Last Thursday morning I went jogging with Dave for the first time in years. It’s part of our new plan to get in shape and replace our constant mantra—We gotta go on a diet Monday!—with action.
The timing seems right, since we’re both at our highest weight in recent memory. Turning it into a competition helps motivate us; the first to reach goal wins a significant shopping spree.
Anyway, while we were huffing and puffing down an alley, we passed a hand-painted sign on the back of a playhouse that read: “Everything that comes your way, good or bad, will happen for a reason because God has a plan.”
I laughed, and said to Dave, “Did you see that? Can you believe it? Some people still think God has a plan.”
Of course, most of the time, I do too. When I’m confused or discouraged, the idea that God has a grand scheme for my life is comforting, even promising. God knows what he’s doing, and one day it will all make sense!
But when tragedy strikes or someone I love is suffering, the same idea can make me doubt God’s goodness. How can a loving God possibly think this is a good plan?
Days later, I’m still thinking about this bit of alley theology. Is everything that happens to me part of God’s personal plan for my life? Or is God more like a traveling companion, working in us and through us to accomplish his will where possible, without manipulating outcomes?
Though I lean toward the second scenario, if I’m honest, my thoughts and actions prove on a regular basis that I believe both. And maybe that’s because both have their benefits.
Here’s what I mean. If I believe God is busy implementing his sovereign, perfect plan, then nothing that really matters is at stake. This means I can place my trust in God’s infinite wisdom, which in turn helps me practice radical acceptance of whatever is happening. It gives me a reason to relax and let go.
But if God is not busy implementing his sovereign, perfect plan, well, then everything is always at stake. This means every decision I make matters, which in turn motivates me to do God’s will and be part of his redemptive work on earth. It gives me a reason to keep hoping, caring, and trying.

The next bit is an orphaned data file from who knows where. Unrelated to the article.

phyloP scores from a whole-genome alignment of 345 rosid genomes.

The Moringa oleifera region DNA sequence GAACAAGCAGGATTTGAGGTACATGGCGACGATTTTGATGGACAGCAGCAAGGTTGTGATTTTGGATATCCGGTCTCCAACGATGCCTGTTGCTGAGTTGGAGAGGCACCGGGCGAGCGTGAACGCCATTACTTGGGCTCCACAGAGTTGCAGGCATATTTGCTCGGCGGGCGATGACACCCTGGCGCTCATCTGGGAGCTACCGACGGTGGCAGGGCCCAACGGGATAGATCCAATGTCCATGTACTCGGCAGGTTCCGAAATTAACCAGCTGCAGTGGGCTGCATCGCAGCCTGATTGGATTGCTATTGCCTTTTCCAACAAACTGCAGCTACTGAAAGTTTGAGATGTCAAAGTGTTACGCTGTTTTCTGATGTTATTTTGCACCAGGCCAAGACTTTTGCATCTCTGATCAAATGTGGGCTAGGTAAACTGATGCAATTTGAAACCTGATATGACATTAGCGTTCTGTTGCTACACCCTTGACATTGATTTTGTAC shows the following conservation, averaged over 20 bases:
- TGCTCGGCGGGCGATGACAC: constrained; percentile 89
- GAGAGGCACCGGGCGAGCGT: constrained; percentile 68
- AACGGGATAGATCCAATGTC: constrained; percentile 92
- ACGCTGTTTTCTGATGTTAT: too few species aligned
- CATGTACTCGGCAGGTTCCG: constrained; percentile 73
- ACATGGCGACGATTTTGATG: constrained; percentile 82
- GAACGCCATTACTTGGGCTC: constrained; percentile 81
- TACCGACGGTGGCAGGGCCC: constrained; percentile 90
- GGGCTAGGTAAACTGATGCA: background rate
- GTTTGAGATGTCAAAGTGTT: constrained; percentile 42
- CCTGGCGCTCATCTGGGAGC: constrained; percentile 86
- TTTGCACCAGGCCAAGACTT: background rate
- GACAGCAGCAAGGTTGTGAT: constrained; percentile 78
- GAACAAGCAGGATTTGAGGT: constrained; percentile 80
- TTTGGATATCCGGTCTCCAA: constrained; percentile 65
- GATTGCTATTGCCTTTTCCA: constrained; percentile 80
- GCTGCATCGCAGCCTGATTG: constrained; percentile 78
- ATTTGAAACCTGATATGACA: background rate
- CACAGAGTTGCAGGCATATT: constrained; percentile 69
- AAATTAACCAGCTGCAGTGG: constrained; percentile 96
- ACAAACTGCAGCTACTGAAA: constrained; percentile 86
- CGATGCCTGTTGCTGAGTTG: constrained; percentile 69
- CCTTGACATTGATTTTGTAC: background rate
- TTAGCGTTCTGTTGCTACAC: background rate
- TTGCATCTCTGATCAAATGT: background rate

Clearly, I’m either double-minded or I ascribe to a spiritual paradox: My life is unfolding randomly in a broken world; but everything is happening exactly as it should.
Do I conveniently alternate beliefs, depending on the circumstance? Yep. At times, I really want to believe that God is intentionally at work in my life to accomplish his purposes. At other times, I want to let God off the hook for all the horrible things that happen in the world.
But maybe that’s not such a bad thing. Maybe this is just my way of grasping at a mystery far too big for my finite mind. Maybe resting in the crux of two seemingly incompatible truths is how I manage to hold onto the most important truth of all to me, which is that God is love.
This brings to mind a line from a Rumi poem:
“We were all born by accident,
but still this wandering caravan
will make camp in perfection.”
Maybe I’ll put this on a poster and hang it in our alley. :)
If you’re like me and grew up in the church, you can probably list a boatload of Bible passages that prove either side of this paradox. I’m not opposed to hearing about those, but I’m more interested in your thoughts and feelings.